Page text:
In the glorious sunshine of an early Spring, I tripped down Barrington Street in Halifax with my family. We left the Discovery Centre–the Grossology exhibit was a hit with my son–and moved toward the historic sandstone building occupied by John W. Doull, bookseller. Doull’s is the largest used bookstore in Atlantic Canada, a place where I’m sure to lose hours in mesmerized browsing. It is a ritual for me, a Halifax liturgy I would never skip.
On this day, however, I move toward Doull’s with concern. I’ve heard rumours that they might be moving–or closing! The death of downtown Halifax began–for me, anyway–with the disappearance of Sam the Record Man, and then the year-by-year gutting of mercantile brownstone’s all along the slim grid of Halifax’s waterfront. To lose Doull’s would be desperate for bibliophiles, but just another casualty in the battle for Nova Scotia downtown culture.
As I reached the corner of Barrington and Prince I breathed a sign of relief. I could see through the storefront windows that the shelves were still overflowing with books. As I walked tentatively through the door, I was relieved to see that book-lovers still grew old in the mouldering stacks and escape routes were still blocked by new acquisitions in this emporium of lost stories. My liturgy was safe.
Or so I thought. I noticed a woman packing boxes with a kind of wayward anticipation. I enquired, and found that the rumours were partly true. Doull’s would be moving to an abandoned electronics warehouse in Dartmouth, Halifax’s gang-ridden sister city. The evacuation was not precipitated by a lack of sales, but by steep hikes in rent. Like Nicholas Hoare’s famous stores in Montreal and Ottawa, the cost of doing historic business in historic buildings is just far too high in most cities. For half the cost, John Doull could house double the books.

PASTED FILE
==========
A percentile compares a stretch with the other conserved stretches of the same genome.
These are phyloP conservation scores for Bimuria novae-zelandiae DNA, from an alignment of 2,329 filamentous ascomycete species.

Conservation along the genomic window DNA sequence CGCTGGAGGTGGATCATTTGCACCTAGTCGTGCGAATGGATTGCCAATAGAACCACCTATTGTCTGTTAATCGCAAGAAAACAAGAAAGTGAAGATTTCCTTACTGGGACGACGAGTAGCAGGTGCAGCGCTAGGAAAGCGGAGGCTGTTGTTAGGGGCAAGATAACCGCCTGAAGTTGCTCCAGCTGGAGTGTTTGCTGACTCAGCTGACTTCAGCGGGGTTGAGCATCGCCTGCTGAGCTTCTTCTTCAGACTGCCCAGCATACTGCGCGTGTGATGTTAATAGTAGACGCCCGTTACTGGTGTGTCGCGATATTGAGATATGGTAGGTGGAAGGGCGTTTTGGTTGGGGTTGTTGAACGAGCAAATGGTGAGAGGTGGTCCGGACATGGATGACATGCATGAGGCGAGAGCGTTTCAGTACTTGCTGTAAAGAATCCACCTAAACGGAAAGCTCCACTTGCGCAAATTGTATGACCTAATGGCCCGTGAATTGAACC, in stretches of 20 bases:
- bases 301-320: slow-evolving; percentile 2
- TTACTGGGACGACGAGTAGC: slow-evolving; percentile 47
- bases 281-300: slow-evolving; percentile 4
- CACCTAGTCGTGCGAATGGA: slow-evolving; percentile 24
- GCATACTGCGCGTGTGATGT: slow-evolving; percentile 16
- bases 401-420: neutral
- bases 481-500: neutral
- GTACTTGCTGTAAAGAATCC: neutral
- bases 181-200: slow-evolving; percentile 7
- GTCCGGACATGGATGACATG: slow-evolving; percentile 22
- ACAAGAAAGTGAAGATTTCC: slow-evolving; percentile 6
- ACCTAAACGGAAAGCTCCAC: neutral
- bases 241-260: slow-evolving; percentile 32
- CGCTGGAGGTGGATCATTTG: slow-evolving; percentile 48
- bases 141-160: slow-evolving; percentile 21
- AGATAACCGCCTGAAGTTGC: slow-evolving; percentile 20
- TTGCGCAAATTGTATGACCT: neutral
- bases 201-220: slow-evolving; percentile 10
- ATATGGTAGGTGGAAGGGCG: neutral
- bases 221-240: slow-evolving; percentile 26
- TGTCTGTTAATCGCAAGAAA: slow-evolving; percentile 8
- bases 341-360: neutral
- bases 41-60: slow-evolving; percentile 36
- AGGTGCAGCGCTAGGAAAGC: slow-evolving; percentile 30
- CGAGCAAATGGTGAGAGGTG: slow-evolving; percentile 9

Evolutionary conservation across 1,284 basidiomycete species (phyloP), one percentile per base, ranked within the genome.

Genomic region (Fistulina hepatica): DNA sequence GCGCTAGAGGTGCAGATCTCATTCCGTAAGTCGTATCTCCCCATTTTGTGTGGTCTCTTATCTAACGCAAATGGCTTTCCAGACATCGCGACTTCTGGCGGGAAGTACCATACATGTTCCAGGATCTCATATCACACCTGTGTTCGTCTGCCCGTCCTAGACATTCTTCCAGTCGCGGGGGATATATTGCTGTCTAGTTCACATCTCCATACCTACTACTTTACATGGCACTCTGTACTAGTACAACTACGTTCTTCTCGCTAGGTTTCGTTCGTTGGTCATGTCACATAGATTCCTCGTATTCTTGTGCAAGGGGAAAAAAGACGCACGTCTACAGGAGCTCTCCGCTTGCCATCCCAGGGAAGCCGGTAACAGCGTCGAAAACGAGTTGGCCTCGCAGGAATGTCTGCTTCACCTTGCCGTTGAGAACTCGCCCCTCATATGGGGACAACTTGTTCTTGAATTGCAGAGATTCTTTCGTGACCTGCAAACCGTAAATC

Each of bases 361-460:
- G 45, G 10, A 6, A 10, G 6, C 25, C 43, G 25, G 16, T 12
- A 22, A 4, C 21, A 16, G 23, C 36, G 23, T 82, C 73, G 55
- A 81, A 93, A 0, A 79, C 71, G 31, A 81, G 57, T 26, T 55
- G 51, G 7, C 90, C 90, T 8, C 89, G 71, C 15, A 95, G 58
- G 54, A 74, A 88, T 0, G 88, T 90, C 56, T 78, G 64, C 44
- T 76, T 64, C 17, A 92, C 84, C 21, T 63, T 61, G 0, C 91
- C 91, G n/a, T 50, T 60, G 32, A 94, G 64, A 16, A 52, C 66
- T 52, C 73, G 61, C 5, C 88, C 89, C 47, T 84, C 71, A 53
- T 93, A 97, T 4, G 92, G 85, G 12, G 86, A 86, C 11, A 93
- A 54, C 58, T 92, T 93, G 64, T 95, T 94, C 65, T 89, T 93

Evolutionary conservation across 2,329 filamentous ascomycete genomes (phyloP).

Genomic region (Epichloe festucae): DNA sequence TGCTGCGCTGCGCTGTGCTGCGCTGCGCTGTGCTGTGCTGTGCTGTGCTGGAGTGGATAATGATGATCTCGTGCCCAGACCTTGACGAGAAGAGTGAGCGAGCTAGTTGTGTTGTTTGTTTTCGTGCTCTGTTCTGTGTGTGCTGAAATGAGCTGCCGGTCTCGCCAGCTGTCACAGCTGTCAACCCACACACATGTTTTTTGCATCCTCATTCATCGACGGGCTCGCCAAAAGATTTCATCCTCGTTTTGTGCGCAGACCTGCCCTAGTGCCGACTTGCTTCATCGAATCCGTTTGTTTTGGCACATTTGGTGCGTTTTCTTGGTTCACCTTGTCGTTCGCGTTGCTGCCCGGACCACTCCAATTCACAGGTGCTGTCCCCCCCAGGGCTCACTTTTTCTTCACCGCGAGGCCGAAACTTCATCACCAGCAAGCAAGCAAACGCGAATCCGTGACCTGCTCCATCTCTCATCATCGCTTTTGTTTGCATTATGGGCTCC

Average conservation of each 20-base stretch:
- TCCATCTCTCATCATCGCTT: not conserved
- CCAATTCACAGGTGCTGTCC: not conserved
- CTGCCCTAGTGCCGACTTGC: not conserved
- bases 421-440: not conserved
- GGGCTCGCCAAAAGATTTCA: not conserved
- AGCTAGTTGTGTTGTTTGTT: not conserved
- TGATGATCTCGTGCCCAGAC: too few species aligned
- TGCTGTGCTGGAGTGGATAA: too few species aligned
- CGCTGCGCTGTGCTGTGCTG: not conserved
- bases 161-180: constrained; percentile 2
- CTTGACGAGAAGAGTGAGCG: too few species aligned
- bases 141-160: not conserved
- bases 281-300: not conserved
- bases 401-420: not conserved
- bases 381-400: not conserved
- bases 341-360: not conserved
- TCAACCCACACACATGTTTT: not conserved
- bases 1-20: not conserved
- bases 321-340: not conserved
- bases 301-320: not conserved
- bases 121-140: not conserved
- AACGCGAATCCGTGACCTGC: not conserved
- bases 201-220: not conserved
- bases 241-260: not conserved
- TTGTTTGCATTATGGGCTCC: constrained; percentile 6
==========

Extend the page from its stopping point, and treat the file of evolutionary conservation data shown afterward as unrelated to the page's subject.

With a lump in my throat, and a warning that some sections were already packed up, I double checked the store map and headed through the labyrinthine paper corridors toward my two favourite sections: children’s literature and theology.
When I say the store is like a maze, I am not exaggerating. Twice I lost my family among the layers of improvised shelving, though I must admit that I didn’t really want to be found. This store is really about the journey, rather than the destination. Still, I soon discovered that the entire children’s library was already evacuated. Perhaps this was a cosmic hint that I really didn’t need any more children’s books.
But I did need theology books–who doesn’t? And this precious store didn’t just have a “religion” section, or a “philosophy” section with rejected Deepak Chopra hardcovers, but a theology section proper. I moved passed the science fiction books–of the writing of fantasy there is no end (Ecclesiastes 12:12), but my wallet has a sure and finite limit–military history, hunting books, Shakespeare–where I snagged a $2 Julius Caesar–and Doull’s special wall of Penquin Paperbacks. I turned the corner, and to my dismay, the entire theology wing was packed up. Unless I resorted to tearing up their hours of careful organization, I had absolutely no access to the Maritime mecca of used Christian books.